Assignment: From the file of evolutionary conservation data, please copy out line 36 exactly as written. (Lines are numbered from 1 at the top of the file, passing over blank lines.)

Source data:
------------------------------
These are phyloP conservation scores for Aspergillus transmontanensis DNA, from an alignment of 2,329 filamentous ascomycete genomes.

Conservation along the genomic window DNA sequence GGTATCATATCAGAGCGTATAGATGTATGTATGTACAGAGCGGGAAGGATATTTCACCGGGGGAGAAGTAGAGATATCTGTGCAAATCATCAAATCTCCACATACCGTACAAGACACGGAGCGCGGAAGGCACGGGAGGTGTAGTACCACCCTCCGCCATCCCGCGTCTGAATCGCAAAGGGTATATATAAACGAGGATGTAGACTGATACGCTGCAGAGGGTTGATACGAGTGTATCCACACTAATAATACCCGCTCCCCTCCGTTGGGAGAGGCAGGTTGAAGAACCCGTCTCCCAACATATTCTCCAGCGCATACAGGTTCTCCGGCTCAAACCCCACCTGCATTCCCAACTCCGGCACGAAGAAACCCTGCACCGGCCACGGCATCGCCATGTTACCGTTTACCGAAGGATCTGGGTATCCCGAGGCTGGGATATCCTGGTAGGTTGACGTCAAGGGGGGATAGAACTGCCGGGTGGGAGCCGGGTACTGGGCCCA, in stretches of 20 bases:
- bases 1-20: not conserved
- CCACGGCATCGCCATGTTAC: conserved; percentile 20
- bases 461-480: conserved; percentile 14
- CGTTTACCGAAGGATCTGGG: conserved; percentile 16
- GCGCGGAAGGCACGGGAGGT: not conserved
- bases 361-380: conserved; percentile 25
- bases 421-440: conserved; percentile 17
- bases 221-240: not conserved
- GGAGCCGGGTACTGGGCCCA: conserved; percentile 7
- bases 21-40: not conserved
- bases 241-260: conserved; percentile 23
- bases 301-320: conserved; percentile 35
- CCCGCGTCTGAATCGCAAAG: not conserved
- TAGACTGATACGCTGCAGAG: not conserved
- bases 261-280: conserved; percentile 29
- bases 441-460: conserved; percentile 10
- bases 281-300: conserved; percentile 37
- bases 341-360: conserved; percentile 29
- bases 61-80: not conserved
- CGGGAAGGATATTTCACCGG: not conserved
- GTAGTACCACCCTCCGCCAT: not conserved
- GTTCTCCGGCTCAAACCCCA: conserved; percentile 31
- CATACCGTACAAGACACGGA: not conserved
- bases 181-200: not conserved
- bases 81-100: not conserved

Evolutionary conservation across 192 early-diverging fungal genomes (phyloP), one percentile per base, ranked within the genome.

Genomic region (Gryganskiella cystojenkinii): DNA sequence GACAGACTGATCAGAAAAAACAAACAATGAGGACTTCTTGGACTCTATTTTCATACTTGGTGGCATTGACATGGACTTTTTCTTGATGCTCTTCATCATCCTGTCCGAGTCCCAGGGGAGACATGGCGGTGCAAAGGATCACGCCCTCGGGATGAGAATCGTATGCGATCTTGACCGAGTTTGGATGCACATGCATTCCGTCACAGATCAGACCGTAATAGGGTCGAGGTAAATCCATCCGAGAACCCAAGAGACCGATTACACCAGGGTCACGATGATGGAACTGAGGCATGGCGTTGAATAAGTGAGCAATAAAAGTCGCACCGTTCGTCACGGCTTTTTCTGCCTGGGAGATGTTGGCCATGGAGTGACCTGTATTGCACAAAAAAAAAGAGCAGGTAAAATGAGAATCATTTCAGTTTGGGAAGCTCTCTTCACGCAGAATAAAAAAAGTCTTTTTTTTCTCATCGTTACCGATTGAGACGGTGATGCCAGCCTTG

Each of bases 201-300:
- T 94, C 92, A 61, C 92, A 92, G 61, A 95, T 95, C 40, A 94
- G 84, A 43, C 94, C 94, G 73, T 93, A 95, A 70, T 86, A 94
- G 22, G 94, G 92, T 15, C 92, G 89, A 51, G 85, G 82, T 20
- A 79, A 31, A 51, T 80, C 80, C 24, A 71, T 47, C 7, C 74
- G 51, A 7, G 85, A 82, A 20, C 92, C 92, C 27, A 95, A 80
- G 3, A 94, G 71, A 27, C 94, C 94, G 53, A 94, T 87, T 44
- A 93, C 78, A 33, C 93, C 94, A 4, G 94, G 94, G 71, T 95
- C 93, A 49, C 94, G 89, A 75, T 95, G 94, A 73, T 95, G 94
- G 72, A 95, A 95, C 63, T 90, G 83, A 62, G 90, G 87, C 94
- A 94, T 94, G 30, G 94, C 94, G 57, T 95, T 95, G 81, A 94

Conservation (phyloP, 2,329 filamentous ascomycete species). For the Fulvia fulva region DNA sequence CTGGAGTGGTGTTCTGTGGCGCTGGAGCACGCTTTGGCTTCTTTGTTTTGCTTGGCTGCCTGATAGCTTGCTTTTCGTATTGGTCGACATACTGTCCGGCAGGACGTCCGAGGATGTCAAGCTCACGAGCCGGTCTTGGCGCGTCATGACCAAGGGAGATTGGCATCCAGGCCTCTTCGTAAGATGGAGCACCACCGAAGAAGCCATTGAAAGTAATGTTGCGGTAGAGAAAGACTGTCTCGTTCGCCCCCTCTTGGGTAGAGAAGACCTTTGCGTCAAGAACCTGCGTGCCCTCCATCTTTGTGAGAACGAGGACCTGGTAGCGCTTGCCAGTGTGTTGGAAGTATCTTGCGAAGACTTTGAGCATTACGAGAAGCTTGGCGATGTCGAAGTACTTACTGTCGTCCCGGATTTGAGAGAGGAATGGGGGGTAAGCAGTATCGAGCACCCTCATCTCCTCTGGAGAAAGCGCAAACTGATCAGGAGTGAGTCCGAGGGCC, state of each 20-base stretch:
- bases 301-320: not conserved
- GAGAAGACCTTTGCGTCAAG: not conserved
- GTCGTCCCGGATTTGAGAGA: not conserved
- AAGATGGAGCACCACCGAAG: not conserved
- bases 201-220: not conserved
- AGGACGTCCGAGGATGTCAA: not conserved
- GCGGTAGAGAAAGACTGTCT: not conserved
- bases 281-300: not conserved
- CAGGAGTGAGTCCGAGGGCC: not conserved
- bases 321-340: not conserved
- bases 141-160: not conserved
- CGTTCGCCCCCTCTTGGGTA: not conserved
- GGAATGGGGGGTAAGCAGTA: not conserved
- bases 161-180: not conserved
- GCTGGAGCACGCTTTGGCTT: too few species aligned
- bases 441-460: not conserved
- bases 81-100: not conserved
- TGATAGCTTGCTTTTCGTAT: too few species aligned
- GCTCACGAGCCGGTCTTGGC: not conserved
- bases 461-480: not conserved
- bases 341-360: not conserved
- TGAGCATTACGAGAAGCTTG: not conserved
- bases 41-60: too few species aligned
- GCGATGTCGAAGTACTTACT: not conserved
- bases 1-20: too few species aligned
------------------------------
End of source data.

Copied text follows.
- G 3, A 94, G 71, A 27, C 94, C 94, G 53, A 94, T 87, T 44